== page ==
Agreed.

    One of the benefits of virtualised Linux is that you can run minimal VMs for different purposes. Right now I have a desktop running about 8 Xen instances of Debian, in a mixture of Stable, Testing, and Unstable.

    If you imagine running Microsoft Windows for testing you'd be interested in running XP, Vista, and Server. That is most likely going to become a licensing nightmare.

    Running virtual Windows should be OK itself, if your host hardware is sufficient (since Windows has GUI and is generally "busier" than Linux installs. But the licensing cost(s) will be something that don't tend to apply to the Linux virtualization.

  • Re:Scary? (Score:1, Insightful)

    by stevie.f (1106777) on Tuesday January 22, 2008 @06:24AM (#22136292)
    Flamebait? I thought it was a relevant point. Almost every Microsoft product feels as if it has been released just a little too early and isn't as 'finished' as most other companies products. It takes a while for it to get to the point where I feel it is a product I could be using and I don't see why this instance should be any different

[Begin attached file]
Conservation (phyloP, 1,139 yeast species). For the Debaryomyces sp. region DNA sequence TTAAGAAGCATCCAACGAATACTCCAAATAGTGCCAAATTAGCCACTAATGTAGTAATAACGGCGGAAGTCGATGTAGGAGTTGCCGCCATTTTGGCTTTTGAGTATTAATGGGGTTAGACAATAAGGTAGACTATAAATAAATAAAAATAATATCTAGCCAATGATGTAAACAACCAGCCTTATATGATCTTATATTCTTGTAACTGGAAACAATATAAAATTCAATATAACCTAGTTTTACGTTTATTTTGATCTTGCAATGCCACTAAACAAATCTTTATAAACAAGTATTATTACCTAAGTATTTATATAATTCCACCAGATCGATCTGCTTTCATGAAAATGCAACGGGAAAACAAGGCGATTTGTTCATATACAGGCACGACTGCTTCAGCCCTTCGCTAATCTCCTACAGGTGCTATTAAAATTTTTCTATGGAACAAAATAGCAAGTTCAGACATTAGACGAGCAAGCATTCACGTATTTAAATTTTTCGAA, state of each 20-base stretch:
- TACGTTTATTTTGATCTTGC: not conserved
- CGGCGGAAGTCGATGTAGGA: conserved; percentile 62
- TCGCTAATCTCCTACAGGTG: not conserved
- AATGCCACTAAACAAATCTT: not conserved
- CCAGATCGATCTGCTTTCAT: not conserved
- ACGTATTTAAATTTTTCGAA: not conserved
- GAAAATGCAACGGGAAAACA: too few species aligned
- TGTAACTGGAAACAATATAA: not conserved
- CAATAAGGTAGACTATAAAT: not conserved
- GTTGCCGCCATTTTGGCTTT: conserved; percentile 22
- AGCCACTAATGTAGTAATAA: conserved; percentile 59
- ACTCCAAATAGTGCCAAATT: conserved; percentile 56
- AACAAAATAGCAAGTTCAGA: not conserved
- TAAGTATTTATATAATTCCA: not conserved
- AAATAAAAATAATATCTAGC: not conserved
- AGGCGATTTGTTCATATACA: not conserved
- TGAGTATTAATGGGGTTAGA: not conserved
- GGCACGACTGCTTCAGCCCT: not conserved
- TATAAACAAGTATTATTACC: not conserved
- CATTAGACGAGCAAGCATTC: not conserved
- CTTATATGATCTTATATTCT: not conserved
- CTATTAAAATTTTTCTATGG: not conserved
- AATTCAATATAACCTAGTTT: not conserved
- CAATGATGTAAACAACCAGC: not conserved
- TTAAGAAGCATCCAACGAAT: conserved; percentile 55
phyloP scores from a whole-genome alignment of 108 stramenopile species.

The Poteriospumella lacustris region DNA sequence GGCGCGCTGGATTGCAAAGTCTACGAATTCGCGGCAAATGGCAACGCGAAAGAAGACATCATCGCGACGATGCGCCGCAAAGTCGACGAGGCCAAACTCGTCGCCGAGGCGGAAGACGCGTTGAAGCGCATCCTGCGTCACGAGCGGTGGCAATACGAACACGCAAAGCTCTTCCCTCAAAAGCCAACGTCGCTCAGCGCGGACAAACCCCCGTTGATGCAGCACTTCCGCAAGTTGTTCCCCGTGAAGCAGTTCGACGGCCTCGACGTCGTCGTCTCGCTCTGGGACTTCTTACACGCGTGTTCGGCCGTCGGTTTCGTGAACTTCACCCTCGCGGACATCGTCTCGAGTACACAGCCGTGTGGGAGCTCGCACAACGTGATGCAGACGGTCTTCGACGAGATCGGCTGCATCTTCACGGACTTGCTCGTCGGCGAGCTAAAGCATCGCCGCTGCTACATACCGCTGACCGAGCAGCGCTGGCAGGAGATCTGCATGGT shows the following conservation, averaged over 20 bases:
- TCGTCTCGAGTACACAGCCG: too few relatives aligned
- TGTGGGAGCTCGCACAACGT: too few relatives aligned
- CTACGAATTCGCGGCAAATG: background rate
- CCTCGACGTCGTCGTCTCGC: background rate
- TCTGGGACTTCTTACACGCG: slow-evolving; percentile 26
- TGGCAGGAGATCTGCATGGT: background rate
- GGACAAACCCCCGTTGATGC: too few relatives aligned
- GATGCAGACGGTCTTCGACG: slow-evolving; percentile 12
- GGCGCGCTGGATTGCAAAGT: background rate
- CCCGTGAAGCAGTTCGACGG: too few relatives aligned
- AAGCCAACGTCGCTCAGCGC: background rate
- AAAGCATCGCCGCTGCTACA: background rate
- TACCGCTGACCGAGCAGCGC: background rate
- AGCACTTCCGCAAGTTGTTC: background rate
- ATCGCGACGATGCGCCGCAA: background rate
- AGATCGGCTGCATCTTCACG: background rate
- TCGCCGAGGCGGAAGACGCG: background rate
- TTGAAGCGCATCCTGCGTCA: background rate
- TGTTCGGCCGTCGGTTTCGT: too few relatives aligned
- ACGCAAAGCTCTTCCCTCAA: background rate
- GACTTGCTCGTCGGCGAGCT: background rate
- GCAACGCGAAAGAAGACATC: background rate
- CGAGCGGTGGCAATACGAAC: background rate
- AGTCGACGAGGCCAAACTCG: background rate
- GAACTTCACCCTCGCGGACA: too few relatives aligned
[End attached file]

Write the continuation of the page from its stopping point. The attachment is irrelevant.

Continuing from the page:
• by HaloMan (314646) on Tuesday January 22, 2008 @07:55AM (#22136662) Homepage
    No, seriously. VMWare having some decent competition isn't going to do any harm - and VMWare will still dominate the Linux market which is not insignificant - and everyone legally allowed to virtualise any version of Vista is great news for everybody including VMWare, if belated.

    Microsoft wanting a piece of the market could easily result in great products being created. Look at the recent versions of IIS that have been a vast improvement thanks to the old versions being crappy compared to Apache. Even MS realise that people who are interested in this sort of thing aren't after any old shit.
  • Now for sale: (Score:1, Insightful)

    by G-News.ch (793321) on Tuesday January 22, 2008 @08:13AM (#22136762) Homepage Journal
    - Windows Vista Virtual Machine edition - Windows Vista VM edition plus - Windows Vista VM edition ultimate - Windows Vista VM home edition - Windows Vista VM edition OEM and of course the always popular - Windows vista VM edition ultra & Solitaire Pro Edition 2008 ultra Pricing yet to be decided.
  • by noobstate (1224768) on Tuesday January 22, 2008 @08:26AM (#22136836)